A Bottle of Sesame Oil

In 1991, after three years of home-sickness, I quit my newly-found job with the City of Toronto, left Canada for China, with a remote hope of settling in China.  During my stay in China, one of the many events that persuaded me to return to Canada was my experience with a bottle of sesame oil.

A Bottle of Sesame Oil

One evening, Baba suggested that he and Mama and I visit Houde, the head of the chemical plant, to deliver a bottle of sesame oil. 

“I don’t want to go!” Mama replied, still riled by the fact that Houde had demoted her from lab supervisor to the mail delivery clerk, which subsequently forced her to retire early.

“Aiya, you got to look ahead la,” Baba persuaded.  “The benefits for retirees, for the future years, will all come from the words from his mouth.”

“You want to go, you go,” Mama refused adamantly.  “I won’t bend for that retirement benefit.  Not much money.  Not much room for him to play anyway.  A bottle of sesame oil, hhenng, is nothing to him.  Do you not understand?  Look at his wife, the gold rings on her neck, wrists and fingers.  They don’t need this bottle of sesame oil from you.”

“Ai… I know.  But if Xiao Ping holds this bottle when Houde opens the door, the weight of this gift will be different la,” Baba said gently. 

“Don’t get him into this messy submission!” Mama was disgusted by this idea.

The small bottle of sesame oil, in a liquor bottle, stood on the concrete floor in pale light.

“Mama,” I cleared my voice and said softly, “I don’t mind.”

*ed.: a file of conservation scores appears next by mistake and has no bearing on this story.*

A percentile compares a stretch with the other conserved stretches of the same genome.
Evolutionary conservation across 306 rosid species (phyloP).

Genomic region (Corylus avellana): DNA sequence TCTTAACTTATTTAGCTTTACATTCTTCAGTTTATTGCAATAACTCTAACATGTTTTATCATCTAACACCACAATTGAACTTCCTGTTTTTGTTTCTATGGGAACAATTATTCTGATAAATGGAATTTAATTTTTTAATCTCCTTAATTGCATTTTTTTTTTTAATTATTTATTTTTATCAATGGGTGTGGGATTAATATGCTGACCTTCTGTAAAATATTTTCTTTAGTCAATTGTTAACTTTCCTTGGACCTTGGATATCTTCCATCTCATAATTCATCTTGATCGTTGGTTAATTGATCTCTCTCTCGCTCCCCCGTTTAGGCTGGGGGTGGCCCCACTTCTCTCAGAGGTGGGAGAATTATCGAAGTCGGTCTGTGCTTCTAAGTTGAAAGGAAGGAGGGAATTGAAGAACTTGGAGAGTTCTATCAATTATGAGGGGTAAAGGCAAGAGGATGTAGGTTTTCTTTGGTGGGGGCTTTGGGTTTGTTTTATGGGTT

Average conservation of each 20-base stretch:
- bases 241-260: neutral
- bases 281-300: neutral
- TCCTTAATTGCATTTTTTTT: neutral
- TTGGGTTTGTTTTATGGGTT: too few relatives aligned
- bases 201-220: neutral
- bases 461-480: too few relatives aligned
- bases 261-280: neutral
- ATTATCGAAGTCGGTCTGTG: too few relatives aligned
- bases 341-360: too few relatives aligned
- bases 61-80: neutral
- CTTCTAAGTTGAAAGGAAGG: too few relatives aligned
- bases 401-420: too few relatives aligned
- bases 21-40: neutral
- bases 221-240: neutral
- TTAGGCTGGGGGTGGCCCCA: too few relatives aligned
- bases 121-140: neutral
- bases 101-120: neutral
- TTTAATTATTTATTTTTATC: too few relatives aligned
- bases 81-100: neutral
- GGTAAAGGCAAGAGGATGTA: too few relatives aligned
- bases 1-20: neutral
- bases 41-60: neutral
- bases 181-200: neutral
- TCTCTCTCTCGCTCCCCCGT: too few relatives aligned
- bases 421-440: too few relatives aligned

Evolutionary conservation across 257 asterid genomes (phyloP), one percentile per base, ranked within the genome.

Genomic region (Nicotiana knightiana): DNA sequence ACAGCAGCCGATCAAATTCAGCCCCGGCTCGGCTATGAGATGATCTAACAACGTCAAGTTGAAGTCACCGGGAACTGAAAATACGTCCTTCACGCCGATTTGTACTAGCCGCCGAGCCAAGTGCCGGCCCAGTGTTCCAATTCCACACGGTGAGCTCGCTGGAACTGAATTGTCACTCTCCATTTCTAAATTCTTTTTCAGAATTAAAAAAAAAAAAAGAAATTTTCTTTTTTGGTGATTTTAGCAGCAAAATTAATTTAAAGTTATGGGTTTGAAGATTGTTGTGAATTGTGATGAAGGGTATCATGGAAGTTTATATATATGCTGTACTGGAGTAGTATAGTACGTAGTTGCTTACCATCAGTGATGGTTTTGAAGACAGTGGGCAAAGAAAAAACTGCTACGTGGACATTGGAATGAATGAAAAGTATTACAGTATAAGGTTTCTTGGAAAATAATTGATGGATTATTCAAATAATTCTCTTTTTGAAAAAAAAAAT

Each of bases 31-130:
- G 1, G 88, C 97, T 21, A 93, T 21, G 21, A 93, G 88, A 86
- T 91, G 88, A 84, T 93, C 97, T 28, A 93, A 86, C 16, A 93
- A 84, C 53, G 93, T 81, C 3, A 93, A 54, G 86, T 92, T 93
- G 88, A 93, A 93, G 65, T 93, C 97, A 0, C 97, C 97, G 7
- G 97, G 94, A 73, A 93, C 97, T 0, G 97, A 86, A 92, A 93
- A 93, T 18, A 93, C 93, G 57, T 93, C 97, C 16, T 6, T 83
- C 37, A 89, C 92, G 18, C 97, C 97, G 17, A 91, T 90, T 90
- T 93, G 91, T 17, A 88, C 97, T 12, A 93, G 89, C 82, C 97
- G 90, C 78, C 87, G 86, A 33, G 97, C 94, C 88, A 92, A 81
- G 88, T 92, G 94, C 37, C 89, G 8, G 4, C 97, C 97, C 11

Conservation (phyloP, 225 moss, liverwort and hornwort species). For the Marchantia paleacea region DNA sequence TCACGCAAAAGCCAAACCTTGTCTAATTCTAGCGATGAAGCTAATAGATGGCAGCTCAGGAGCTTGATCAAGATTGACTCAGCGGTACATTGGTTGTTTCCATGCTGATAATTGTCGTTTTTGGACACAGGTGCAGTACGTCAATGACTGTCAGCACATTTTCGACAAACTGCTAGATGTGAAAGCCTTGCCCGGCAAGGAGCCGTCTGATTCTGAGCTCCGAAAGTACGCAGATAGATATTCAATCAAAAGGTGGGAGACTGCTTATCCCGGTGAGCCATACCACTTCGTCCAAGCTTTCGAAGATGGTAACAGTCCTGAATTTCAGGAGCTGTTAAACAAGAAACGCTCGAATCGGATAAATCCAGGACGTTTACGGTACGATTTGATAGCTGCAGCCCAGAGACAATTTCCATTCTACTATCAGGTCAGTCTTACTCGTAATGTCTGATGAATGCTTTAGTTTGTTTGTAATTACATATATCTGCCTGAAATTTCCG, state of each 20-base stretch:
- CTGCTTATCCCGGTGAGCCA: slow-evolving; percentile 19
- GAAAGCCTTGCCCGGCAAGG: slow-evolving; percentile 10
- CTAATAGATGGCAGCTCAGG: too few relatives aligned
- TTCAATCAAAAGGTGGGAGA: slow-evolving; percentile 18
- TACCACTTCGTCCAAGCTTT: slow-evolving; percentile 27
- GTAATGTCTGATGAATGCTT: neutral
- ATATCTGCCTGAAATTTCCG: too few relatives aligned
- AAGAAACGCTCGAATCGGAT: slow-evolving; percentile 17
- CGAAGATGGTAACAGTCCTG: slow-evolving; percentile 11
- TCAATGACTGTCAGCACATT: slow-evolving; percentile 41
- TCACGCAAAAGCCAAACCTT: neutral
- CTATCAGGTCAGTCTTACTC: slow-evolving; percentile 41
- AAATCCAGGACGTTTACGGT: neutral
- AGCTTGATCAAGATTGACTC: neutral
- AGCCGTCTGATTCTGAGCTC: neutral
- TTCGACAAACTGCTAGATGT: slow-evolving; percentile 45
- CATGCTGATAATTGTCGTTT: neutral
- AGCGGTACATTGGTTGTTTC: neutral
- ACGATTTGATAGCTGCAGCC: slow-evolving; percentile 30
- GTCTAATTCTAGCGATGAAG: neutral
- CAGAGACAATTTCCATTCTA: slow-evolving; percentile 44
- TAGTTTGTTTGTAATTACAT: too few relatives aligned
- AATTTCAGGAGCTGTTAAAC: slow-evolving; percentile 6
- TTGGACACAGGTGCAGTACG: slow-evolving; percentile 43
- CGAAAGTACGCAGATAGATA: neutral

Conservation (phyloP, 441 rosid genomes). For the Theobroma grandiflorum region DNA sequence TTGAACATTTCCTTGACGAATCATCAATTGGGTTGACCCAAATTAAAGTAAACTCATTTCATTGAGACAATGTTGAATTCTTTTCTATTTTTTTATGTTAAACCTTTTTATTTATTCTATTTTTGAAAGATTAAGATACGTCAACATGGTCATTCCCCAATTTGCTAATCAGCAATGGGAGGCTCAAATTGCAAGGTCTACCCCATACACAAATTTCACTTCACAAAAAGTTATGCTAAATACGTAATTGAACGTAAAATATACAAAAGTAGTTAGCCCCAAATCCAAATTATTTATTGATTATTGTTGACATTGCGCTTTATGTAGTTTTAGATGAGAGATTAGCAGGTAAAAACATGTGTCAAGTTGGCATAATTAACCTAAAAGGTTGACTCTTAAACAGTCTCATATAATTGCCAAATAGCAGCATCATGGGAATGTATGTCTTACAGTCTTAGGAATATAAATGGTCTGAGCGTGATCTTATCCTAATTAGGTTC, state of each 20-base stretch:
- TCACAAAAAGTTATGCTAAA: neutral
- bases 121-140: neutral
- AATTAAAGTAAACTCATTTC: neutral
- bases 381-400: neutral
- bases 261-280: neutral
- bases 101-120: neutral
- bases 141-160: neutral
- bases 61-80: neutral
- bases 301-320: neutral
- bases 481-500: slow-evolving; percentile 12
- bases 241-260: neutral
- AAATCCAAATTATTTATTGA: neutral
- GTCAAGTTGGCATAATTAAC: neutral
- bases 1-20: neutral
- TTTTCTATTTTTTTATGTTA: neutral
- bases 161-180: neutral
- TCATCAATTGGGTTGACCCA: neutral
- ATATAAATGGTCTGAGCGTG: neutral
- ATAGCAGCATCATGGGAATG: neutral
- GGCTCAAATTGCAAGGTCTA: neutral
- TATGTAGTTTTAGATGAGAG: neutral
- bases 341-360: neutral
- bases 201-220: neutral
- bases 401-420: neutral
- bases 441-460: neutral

I knew how much trouble they had gone through with the plant authority over the years.  As the economic system reformed to more capitalistic, the manager of the plant, like a head in any work unit in this country, had come to unprecedented unchecked power and privilege, a status equivalent to that of a Tu Huang Di — Local Emperor in the feudalist system.  (This was a unique by-product of China’s social economical reform.) 

In my temperament, I would never bow to a Local Emperor.  But for Baba and Mama and a less antagonized future for them, I would do whatever I could.

“Okay.”  Baba said, “I’ll carry the bottle.  At his door, you’ll just carry it for a moment.”   After a long silence, Mama agreed.

A few minutes later, I saw the most golden decorated woman in my life.  Houde’s wife, who had once apprenticed under my mother, then took over my mother’s supervisory position, wore several gold necklace, a few gold wrist bracelets jangling, and almost a gold ring on each finger.  She greeted my mother at the door with a tacky smile.


I wondered how could I work in China without bowing to such a local emperor or empress.  It will be very hard for me to keep a job, I thought. 

I missed Canada, where employees giving gifts to bosses was nearly unheard of. 

This entry was posted on Thursday, July 3rd, 2008 at 12:51 am and is filed under Canadian, Chinese. You can follow any responses to this entry through the RSS 2.0 feed. You can leave a response, or trackback from your own site.

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